Dana Wolfe Naimark: Well, it's fascinating and heart-wrenching to look at the data. We've had an enrollment freeze since 2009 when we did the budget cuts, and the number of children participating has plummeted from 29,000 to 7,500. At the same time, that has dropped, the number of reports of neglect have sky-rocketed up more than 50%.
So, it's not a one to one relationship, but it is linked. When parents don't have safe places for their children while they go to work, they can leave children in dangerous situations, it could be home alone, home with an older sibling, with three different neighbors on three different days of the week. Sometimes, those situations add up to neglect, and children are at risk and in danger and that then goes onto our CPS caseload.
Ted Simons: You mentioned 2009 is when those diminishing funds began. Lawmakers, they've been here. They've said that we just did not have the resources to fund like we did in the past; some are saying we still don't have the resources, especially looking into the future. Is this something that is -- I don't want to say luxury -- but something that the state can afford?
Dana Wolfe Naimark: Oh, it is a necessity. We have over half of our young children have all of their parents in the workplace -- so either a single-parent working or married parents who are both working. Childcare is a necessity, and we have seen the results of what happens without it. So we know that it's a very smart investment. It does cost money, but if we don't pay for that now, we will see sky-rocketing cps caseloads that we surely cannot afford going forward.
Ted Simons: As far as the revamping of what was CPS, is the state looking at other states, other regions, other anythings, anyone doing this right, and saying hey, let's follow that model?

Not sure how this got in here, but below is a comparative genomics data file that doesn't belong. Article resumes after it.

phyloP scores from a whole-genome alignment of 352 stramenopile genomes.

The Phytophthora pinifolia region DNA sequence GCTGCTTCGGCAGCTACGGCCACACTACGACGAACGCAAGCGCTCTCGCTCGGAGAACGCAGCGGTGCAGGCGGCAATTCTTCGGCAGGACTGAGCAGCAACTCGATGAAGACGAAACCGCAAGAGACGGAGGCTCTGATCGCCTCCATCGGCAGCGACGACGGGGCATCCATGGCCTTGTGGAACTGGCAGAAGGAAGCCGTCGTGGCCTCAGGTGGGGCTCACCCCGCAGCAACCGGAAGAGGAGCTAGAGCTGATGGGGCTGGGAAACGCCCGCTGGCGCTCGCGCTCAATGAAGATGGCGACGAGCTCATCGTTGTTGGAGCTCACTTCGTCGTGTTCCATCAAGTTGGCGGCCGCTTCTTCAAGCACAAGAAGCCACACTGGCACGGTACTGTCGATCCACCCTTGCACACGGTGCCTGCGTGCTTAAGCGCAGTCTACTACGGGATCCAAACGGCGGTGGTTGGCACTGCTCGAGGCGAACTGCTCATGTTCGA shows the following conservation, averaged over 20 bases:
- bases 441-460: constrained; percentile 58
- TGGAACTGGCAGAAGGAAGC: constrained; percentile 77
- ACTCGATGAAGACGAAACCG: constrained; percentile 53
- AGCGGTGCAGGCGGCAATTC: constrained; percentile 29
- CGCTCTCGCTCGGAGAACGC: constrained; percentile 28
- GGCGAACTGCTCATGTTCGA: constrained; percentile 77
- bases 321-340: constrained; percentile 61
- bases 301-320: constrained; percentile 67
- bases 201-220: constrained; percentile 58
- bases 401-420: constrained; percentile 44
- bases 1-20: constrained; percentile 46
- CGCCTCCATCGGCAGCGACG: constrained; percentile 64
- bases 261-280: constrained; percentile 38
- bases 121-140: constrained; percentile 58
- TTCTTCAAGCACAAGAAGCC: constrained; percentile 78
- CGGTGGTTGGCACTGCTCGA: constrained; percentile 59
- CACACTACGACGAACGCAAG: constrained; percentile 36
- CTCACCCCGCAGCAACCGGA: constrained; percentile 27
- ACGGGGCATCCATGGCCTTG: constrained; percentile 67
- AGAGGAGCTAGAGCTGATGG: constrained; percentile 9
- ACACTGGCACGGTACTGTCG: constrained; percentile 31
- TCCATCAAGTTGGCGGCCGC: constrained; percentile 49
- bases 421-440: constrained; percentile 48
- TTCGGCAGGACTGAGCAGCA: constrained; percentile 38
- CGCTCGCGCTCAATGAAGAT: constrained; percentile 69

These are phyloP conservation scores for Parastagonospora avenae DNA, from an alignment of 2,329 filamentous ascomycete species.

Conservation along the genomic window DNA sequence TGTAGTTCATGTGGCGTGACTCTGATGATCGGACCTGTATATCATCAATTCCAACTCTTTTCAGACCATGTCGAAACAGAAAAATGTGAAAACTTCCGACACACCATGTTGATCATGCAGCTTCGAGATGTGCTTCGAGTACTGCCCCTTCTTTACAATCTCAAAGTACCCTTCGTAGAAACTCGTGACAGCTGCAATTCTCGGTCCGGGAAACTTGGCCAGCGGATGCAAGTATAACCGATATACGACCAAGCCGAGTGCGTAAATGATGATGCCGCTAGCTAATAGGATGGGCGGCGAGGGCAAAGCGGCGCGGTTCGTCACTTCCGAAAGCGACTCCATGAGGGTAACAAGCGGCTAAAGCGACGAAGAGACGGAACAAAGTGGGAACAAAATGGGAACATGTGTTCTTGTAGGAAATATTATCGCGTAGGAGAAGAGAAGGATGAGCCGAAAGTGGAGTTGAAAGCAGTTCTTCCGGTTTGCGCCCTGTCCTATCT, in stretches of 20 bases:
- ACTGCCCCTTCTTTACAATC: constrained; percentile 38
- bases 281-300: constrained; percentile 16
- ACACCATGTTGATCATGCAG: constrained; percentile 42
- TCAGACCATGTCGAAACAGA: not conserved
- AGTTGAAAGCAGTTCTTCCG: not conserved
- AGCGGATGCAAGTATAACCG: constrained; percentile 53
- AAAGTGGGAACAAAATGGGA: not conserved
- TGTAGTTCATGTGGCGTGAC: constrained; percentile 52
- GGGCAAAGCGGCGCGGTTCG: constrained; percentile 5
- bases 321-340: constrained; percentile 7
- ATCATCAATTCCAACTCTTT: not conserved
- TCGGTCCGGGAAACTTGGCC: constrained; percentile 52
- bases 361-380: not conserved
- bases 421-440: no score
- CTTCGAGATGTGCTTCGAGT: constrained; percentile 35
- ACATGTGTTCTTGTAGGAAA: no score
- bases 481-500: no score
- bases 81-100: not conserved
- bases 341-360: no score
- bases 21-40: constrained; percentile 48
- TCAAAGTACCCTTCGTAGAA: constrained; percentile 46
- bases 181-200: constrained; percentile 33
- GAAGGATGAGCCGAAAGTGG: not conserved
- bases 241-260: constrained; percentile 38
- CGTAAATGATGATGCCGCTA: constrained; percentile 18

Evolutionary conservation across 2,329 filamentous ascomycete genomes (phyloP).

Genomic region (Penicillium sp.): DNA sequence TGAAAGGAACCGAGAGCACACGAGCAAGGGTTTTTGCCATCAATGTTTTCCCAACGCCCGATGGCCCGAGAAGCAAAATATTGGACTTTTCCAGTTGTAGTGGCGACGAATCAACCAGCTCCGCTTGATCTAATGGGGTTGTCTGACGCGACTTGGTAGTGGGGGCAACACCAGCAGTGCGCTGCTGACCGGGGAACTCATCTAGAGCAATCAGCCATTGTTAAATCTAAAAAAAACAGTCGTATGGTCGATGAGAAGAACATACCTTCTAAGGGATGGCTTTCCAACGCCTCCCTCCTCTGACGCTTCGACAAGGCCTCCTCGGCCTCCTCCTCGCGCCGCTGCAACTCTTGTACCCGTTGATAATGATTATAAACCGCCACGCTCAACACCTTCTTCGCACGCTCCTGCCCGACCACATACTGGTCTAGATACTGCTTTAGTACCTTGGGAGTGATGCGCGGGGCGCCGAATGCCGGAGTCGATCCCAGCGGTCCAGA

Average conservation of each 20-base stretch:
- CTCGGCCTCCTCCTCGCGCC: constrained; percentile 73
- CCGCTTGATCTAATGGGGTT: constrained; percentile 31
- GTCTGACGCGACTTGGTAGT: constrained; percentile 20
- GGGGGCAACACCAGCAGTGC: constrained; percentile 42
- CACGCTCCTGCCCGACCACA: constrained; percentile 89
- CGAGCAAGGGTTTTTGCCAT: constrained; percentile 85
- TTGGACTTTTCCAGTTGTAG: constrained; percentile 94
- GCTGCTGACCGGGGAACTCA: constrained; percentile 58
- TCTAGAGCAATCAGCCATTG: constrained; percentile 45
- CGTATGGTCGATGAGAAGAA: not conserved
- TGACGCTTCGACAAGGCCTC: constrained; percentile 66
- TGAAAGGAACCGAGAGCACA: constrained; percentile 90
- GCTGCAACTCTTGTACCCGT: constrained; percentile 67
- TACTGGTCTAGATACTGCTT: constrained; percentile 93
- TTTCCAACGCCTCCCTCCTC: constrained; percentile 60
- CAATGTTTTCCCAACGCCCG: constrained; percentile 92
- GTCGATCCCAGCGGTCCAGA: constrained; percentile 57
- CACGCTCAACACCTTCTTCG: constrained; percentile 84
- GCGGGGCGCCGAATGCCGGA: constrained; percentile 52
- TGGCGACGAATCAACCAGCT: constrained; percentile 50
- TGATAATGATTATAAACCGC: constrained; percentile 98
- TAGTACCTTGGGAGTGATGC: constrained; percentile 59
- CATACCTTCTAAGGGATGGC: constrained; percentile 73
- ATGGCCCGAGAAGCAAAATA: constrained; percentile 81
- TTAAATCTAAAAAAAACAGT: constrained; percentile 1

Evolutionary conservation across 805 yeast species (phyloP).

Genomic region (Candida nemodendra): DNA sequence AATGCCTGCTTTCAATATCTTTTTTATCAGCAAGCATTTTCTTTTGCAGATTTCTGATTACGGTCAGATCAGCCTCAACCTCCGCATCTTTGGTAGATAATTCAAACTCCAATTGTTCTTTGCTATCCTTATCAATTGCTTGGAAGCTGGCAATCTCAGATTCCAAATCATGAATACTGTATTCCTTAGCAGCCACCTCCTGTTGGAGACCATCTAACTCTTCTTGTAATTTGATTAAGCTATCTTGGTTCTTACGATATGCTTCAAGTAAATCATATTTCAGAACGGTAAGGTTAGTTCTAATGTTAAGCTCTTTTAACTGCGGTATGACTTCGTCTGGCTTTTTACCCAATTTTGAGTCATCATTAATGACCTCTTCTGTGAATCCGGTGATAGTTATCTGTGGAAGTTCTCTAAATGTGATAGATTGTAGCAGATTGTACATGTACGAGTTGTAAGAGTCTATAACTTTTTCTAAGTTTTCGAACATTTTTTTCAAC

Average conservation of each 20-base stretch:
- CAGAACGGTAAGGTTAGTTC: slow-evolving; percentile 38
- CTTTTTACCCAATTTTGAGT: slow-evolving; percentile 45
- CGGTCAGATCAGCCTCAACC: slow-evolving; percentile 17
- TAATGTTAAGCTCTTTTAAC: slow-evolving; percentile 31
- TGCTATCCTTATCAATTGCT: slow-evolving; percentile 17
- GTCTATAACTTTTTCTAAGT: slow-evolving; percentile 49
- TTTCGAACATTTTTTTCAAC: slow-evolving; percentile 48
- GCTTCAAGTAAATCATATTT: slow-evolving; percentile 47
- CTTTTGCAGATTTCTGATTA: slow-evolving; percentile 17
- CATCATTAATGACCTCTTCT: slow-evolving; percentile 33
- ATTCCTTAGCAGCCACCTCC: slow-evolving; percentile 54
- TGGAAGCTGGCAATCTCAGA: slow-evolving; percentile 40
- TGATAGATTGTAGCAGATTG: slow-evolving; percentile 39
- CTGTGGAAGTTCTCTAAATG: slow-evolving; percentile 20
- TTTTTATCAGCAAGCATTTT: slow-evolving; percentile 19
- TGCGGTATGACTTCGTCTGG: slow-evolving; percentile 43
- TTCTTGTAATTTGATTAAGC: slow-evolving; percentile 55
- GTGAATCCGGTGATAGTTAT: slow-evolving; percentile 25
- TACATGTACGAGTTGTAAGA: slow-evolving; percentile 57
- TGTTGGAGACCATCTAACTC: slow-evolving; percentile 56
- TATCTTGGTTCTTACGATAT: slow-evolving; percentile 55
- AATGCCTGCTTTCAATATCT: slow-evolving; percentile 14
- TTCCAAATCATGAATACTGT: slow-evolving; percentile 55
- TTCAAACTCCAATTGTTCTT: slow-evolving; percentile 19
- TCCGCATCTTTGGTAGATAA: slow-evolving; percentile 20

Dana Wolfe Naimark: Yeah, the new director Charles Flanagan has really reached out to people across the country and in other states looking for models and for best practices, and I see that he's incorporating what he finds as evidence-based practices and things that work in other places and things that have worked here. We have a history of things that have worked over time, and he's bringing some of those back, as well.
Ted Simons: So as far as how the department should be budgeted, how should it be budgeted realistically?
Dana Wolfe Naimark: Well, I don't have a whole picture of the total budget yet, and we're looking forward to working with the governor's office on what that budget will look like, but we know the key things are staffing, so that caseloads are manageable, places for children to be when they need temporary homes, and you need to pay for those, and services for families both to keep children at home safely, but also to help families get back together and get back on track.
Ted Simons: So the legislative mindset -- and I mentioned we've had them on the air, the lawmakers come on the show often, and almost every time, we simply can't afford it -- with that in mind, the mindset on child safety and family services, do you think the mindset of the legislature has changed because of what happened at CPS?
Dana Wolfe Naimark: I think for many legislators it has. I'm hearing, and I hope you are too, much more of a focus on child safety in the big picture this session and conversations about childcare, about early intervention, about tools to provide to families before they're in crisis, more conversation than we've had in the last five to ten years. So I am seeing shifts, and I think the reality of the outcomes is influencing that.
Ted Simons: All right, we'll see what happens probably later in the month when that special session gets going again. Good to see you again.
Dana Wolfe Naimark: Thank you.
Dana Wolfe Naimark:President and CEO, Children's Action Alliance;